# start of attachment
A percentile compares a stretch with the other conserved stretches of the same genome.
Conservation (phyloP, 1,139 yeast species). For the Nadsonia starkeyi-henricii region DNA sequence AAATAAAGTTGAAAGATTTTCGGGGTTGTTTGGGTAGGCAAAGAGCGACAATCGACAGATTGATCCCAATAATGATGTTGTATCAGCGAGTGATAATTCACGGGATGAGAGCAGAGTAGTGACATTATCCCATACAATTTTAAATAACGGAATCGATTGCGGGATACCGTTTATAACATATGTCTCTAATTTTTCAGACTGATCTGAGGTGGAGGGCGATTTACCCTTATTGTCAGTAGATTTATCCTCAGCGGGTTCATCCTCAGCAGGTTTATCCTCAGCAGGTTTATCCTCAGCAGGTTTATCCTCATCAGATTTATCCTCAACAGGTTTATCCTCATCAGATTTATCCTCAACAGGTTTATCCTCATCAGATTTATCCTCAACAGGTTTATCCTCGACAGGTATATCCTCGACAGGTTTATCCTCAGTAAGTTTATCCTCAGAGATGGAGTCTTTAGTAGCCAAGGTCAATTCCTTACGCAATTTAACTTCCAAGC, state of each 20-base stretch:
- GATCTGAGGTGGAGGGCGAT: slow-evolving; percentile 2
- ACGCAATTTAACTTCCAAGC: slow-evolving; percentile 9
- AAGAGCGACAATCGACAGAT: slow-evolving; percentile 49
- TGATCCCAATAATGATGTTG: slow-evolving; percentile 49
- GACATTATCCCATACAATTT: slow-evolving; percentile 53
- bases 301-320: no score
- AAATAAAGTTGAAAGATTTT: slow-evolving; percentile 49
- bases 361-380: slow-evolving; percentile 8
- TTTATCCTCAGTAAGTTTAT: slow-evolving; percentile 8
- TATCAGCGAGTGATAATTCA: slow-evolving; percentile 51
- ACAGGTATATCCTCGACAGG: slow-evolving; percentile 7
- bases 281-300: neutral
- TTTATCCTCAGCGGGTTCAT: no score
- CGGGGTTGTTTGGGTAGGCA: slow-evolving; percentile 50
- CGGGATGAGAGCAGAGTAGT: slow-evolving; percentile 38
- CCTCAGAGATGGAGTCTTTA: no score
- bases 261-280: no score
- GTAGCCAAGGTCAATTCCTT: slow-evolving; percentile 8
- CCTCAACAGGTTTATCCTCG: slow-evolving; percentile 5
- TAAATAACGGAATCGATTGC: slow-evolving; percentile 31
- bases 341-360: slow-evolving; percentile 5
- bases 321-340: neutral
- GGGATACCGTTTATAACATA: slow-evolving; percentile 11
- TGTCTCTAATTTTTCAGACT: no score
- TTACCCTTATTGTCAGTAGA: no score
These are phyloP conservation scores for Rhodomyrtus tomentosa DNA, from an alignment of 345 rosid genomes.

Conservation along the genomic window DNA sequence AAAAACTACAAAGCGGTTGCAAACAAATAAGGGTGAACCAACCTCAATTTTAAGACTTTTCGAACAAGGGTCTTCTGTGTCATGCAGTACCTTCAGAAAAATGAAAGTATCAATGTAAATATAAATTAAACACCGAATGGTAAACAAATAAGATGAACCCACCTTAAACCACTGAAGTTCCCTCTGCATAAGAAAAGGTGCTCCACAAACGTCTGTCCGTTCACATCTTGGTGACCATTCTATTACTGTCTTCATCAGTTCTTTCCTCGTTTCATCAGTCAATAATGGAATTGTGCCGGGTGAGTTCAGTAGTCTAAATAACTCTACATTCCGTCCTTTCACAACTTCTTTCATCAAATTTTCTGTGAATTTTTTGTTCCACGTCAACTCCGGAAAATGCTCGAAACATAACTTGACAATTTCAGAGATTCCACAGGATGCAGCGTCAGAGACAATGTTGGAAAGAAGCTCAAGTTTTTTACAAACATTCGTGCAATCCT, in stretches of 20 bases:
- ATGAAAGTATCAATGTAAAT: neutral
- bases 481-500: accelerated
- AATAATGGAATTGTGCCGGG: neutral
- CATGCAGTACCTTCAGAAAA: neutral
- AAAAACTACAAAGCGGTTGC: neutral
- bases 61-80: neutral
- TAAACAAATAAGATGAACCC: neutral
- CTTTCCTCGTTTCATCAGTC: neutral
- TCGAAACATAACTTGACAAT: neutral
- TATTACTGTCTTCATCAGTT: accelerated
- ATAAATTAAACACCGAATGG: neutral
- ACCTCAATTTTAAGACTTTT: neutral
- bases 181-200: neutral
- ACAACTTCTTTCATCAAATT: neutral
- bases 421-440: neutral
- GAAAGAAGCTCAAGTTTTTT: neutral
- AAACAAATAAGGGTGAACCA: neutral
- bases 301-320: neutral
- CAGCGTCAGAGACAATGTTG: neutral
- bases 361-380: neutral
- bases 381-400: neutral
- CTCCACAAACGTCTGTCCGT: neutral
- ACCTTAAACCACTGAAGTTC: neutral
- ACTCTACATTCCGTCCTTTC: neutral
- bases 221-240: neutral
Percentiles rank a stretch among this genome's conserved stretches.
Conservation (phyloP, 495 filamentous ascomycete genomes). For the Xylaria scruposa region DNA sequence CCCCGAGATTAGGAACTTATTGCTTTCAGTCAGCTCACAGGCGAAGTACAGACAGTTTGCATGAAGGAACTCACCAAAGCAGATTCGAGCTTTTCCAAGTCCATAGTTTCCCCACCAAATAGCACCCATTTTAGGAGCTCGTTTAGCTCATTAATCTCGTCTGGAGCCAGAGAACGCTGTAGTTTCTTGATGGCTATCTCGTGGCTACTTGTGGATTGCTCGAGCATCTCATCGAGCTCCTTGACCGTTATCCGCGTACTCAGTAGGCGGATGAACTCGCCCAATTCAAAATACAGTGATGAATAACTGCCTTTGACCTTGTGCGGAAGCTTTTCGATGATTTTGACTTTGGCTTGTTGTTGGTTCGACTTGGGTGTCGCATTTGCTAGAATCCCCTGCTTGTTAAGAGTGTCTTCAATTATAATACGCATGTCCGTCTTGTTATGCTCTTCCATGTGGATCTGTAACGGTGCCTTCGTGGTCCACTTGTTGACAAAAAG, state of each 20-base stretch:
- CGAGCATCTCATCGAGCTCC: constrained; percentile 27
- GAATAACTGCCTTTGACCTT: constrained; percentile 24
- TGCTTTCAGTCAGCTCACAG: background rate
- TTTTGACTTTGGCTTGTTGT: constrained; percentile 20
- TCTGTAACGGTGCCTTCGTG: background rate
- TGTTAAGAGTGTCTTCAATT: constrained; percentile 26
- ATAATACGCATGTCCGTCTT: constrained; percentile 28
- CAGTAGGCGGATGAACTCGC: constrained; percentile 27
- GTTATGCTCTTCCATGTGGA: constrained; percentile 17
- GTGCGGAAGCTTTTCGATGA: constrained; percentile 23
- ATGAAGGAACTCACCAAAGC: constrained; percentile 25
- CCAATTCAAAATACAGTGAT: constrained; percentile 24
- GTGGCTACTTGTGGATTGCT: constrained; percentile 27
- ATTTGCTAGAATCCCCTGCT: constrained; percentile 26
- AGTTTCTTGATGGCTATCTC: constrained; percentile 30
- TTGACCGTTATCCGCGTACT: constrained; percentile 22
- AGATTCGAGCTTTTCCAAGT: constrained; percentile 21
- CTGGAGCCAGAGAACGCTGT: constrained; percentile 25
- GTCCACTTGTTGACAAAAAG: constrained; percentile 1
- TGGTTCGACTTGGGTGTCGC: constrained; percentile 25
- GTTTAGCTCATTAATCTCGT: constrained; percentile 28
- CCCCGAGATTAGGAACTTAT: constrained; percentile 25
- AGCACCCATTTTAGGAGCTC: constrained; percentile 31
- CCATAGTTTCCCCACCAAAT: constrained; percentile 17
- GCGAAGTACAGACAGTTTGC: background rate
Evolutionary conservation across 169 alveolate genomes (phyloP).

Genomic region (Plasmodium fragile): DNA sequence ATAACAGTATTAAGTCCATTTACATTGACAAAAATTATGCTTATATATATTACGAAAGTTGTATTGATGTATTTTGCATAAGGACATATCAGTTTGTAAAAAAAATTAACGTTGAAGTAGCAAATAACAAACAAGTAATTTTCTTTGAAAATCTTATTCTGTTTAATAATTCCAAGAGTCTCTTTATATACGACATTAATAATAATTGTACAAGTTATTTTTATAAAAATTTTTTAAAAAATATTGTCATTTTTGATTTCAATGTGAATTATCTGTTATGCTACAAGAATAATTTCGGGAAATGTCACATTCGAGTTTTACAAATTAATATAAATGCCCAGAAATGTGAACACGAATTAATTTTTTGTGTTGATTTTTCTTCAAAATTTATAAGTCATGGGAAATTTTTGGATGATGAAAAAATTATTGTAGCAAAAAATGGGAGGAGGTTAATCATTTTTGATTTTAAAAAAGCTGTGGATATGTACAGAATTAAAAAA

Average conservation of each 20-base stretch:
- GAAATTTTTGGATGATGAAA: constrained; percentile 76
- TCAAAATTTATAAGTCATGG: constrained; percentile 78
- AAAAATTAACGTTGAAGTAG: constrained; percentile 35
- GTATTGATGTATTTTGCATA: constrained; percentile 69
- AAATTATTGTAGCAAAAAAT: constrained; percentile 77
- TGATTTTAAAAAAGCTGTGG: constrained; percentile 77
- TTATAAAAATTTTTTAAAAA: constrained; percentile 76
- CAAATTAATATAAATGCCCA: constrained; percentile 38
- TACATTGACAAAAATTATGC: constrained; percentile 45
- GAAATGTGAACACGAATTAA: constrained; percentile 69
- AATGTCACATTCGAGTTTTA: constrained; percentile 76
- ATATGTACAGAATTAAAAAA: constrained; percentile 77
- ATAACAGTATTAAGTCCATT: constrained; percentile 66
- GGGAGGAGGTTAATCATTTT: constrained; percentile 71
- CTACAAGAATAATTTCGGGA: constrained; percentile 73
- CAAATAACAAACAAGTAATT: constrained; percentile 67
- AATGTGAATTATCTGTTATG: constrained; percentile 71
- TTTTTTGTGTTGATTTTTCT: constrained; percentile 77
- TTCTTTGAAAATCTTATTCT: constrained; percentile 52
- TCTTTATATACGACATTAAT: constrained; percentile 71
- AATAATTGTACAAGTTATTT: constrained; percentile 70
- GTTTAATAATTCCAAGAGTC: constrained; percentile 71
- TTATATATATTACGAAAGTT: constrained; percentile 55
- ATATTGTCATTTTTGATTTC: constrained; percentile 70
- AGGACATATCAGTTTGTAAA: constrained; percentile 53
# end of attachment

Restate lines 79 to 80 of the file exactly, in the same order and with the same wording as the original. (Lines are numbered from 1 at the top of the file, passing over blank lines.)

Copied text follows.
- AGCACCCATTTTAGGAGCTC: constrained; percentile 31
- CCATAGTTTCCCCACCAAAT: constrained; percentile 17